Apo Island

The largest island in the Apo Reef and has a lighthouse, white beach, lagoon, mangroves, and karstic rock formations.

The largest is Apo Island at 22 hectares (54 acres) with mangroves and beach vegetation. The reef surrounding the island extends to 0.80 kilometres (12 mi) in places. Outside the lagoonal mangroves in the eastern and southern sides of Apo Island, the soil is sandy-to-sandy loam that is less in silt and clay particles. On the other hand, the lagoonal mangroves have a sandy loam to clay loam soil, underlain by decomposed plant residues or coarse materials.[5]

Apo Island is separated from Apo Reef by a narrow, deep channel. The island is about 23 nautical miles (43 km; 26 mi) from Mindoro and about 20 nautical miles (37 km; 23 mi) from Nanga and Tara Islands, the nearest of the islands off Busuanga Island on the western side of the Mindoro Strait. The Apo Reef Light, situated on the northeast part of the island, warns ship about the location of this navigational hazard.[3] The island is situated at a two and a half hour navigation 240° from Sablayan by pump boat (banka).

The island houses a permanent ranger base which is monitoring the national park. An administrative desk is collecting the environmental fees. It is possible to stay overnight in tents subject to certain conditions. Very limited facilities are available onshore to protect the island's fragile ecosystem.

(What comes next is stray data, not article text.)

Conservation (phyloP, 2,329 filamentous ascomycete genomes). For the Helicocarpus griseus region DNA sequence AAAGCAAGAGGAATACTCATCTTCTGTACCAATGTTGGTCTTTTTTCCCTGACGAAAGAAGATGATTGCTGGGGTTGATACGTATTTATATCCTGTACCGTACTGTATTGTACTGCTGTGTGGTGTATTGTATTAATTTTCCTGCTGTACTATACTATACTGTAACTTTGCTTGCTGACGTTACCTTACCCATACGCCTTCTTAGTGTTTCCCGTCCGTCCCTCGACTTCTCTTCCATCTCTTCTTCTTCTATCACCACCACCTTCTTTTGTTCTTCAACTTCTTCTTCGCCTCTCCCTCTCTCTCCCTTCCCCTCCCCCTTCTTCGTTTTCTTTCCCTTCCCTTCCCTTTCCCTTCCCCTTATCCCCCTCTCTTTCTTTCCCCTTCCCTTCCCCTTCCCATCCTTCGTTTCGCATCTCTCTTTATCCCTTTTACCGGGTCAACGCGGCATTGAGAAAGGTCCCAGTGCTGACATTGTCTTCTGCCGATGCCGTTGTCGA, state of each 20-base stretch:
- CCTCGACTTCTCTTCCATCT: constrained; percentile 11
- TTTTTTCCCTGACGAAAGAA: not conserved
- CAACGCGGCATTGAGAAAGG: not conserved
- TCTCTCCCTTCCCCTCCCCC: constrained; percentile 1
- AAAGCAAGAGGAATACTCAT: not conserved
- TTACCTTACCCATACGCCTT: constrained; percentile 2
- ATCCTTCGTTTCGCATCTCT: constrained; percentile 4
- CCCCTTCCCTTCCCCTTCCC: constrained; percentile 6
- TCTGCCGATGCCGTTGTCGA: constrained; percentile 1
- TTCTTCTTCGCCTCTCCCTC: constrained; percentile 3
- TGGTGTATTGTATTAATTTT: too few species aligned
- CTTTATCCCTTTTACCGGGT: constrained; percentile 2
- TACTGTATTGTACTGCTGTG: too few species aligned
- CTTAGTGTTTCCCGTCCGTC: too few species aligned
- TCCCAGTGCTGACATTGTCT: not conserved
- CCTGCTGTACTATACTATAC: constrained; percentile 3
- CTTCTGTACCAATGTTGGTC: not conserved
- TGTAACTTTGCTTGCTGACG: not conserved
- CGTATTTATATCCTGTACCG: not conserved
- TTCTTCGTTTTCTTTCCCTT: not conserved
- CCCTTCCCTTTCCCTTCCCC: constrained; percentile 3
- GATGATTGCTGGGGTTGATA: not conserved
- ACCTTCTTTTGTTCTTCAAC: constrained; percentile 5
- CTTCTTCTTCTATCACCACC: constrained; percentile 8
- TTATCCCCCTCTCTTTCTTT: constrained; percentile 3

Apo Menor Islet

The Apo Menor Island is the second largest island in the Apo Reef and is primarily made up of rocks.

Apo Menor is located near the western end of Apo Reef, about 2.4 kilometres (1.5 mi) east of Apo Island.[3] It is a rocky limestone island with relatively little vegetation.[5]

Cayos del Bajo

Cayos del Bajo are flat coralline rock formations with no vegetation on the northern lagoon near the eastern edge of the reef. At low tide, many small rocks are dry on the reef, particularly along its north side.[3][5]

Scuba diving

The main activity of the reef relates to its underwater quality. Scuba diving and snorkeling in Apo Reef area are exceptional due to the quality of the flora, the fauna and the clarity of the water and white sand. Many species can be observed in deep or shallow waters in particular, sharks, giant napoleons, and manta rays.

Conservation history

The Apo Reef is a protected area of the Philippines classified as a Natural park encompassing 274.69 square kilometres (106.06 sq mi).[6] Of the total area, 157.92 square kilometres (60.97 sq mi) comprises the Apo Reef Natural Park while the remaining 116.77 square kilometres (45.09 sq mi) constitute a buffer zone surrounding the protected area.[1][7]